The Importance of Expert Testimony
From time to time, I conduct a workshop dealing with law and ethics for insurance agents. One of the topics I touch upon is the standard of care required of agents in performing their intermediary services. Invariably, that standard of care is established through the testimony of appropriate expert witnesses. Who are these experts? Generally, they are other licensed agents who have been involved in the business for a substantial period of time and have gleaned, from both education and experience, considerable knowledge about how reasonable agents conduct the business of insurance. Any seasoned agent could probably be considered an expert in various aspects of the business of insurance.
Recently, the Wisconsin Court of Appeals dealt with a case involving an insurance agent and a claim by a client that the agent was negligent in procuring insurance coverage. In that case, a woman asked her agent to procure health insurance coverage, and the agent did so. Specifically, the agent obtained insurance from the Association for Independent Managers (“AIM”). Following the obtaining of insurance, the woman underwent hip replacement surgery, and the bills were submitted to AIM for payment. The bills were not paid, and the woman discovered AIM was not a Wisconsin licensed health insurance provider, but was rather an insurance scam. Unfortunately, this happens all too frequently. Accordingly, she sued the agent. The agent denied liability. Specifically, the agent indicated his employer, the American Insurance Organization (“AIO”), recommended AIM as an insurance provider, and that AIO had assured him it had conducted a thorough check on all of the companies it had recommended. Before the case went to trial, the agent moved for summary judgment, and one of the grounds for summary judgment was that the woman had failed to establish,by appropriate expert testimony, whether or not the specific conduct of the agent violated the appropriate standard of care and the nature/extent of the damages sustained. Summary judgment is a procedure whereby the judge will decide issues of law, where the relevant facts are not in dispute. The trial court found in favor of the agent and dismissed the woman’s complaint for professional negligence. Needless to say, she appealed.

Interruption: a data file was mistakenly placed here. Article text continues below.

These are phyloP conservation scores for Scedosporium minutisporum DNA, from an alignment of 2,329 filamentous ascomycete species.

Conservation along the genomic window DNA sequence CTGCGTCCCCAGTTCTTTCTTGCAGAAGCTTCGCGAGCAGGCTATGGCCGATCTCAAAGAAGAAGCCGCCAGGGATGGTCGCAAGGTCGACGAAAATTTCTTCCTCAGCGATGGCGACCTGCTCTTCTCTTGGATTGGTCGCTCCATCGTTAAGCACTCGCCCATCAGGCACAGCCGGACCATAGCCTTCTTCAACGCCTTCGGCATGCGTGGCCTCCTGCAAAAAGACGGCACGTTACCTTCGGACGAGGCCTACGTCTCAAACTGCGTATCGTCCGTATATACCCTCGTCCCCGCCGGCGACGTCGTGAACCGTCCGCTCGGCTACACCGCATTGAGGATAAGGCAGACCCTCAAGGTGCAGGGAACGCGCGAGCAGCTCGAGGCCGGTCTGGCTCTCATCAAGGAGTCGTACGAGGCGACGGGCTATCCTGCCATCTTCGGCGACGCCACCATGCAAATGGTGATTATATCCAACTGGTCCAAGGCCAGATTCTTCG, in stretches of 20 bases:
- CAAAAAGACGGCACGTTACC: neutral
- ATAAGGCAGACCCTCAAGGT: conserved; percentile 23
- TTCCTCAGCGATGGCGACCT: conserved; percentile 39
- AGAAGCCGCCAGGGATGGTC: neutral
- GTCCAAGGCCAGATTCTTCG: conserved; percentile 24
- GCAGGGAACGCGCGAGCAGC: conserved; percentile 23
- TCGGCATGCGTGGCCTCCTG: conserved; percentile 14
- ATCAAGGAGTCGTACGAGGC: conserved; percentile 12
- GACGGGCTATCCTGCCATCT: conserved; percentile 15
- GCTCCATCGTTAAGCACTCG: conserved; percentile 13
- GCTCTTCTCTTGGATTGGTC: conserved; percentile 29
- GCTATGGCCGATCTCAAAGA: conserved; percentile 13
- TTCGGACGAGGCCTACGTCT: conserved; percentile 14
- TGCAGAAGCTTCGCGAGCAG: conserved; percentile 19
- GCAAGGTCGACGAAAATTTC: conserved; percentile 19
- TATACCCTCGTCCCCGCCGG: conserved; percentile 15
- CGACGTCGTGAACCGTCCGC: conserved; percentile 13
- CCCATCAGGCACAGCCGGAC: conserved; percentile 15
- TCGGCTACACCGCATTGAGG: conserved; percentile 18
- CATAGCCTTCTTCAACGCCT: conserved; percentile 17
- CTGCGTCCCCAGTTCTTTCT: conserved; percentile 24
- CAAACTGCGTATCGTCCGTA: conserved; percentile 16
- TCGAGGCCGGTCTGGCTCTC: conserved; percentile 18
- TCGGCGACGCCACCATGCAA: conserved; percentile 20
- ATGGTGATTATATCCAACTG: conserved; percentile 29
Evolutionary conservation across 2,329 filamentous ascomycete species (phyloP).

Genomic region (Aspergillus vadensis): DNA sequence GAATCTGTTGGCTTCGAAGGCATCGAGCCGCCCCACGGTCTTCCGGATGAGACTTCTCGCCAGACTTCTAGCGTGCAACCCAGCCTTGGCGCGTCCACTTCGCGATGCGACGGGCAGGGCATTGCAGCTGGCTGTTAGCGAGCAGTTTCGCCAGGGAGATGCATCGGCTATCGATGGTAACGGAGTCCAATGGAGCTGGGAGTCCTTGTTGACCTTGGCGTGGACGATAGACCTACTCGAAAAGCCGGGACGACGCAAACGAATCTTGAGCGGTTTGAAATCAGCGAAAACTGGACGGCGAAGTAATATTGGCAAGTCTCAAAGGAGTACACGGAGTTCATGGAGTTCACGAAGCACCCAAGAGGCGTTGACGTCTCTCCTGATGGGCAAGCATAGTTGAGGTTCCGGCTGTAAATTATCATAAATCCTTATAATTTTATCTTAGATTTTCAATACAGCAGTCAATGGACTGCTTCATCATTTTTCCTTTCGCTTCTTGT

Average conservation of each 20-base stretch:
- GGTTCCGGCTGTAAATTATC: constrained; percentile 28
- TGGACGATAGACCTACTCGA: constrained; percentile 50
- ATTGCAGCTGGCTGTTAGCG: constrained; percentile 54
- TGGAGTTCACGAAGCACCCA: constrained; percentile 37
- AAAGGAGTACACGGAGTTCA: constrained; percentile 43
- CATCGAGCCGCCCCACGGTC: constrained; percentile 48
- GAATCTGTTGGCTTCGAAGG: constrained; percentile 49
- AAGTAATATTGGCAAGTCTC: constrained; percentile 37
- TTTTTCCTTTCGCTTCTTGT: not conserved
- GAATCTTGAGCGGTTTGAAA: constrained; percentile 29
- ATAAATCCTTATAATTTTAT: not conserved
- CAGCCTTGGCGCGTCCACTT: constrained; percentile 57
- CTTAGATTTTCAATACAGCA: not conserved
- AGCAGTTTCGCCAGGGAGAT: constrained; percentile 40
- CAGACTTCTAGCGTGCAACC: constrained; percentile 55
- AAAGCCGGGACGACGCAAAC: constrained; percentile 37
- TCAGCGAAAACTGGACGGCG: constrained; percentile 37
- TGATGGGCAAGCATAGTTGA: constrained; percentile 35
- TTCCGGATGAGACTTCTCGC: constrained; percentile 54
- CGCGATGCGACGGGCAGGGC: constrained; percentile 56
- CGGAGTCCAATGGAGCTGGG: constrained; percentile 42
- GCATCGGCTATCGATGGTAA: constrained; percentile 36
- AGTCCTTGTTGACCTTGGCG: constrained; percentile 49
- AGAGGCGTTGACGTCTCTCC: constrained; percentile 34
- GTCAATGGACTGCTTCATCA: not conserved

On appeal, the Wisconsin Court of Appeals noted that whether expert testimony is necessary in any given situation is a question of law for a court to resolve. “Expert testimony is required when the issue under consideration involves ‘special knowledge or skill or expertise on subjects which are not within the realm of the ordinary experience of (humankind)’”. Continuing, the court stated: “Thus, expert testimony is generally required in malpractice cases, ‘to establish the parameters of acceptable professional conduct’”. Expert testimony is not required in cases where there is a breach that is so obvious it may be determined by the court as a matter of law or where the standard of care is within the ordinary knowledge and expertise of a juror. In applying the foregoing law to the case on appeal, the Court of Appeals concluded the issue raised in litigation concerning the agent’s alleged negligence, was not within the realm of ordinary experience and required expert testimony to assist the jury in deciding the issue. With respect to the damages, the court similarly noted that expert testimony is required to establish the appropriate level of damages because in the insurance business, damages from an agent’s failure to procure insurance are generally determined by the terms of the policy that the agent failed to procure. Therefore, expert testimony is necessary for purposes of explaining the scope of coverage under the policy. Accordingly, as a result of the woman’s failure to procure appropriate expert testimony to support her claim for negligence and damages, the case was dismissed.
This case illustrates the importance of expert testimony with respect to litigation against insurance agents for alleged professional negligence. Agents are insurance professionals, and as professionals, it is necessary that appropriate opinions by other professionals be considered in determining whether or not a particular agent has violated the applicable standard of care.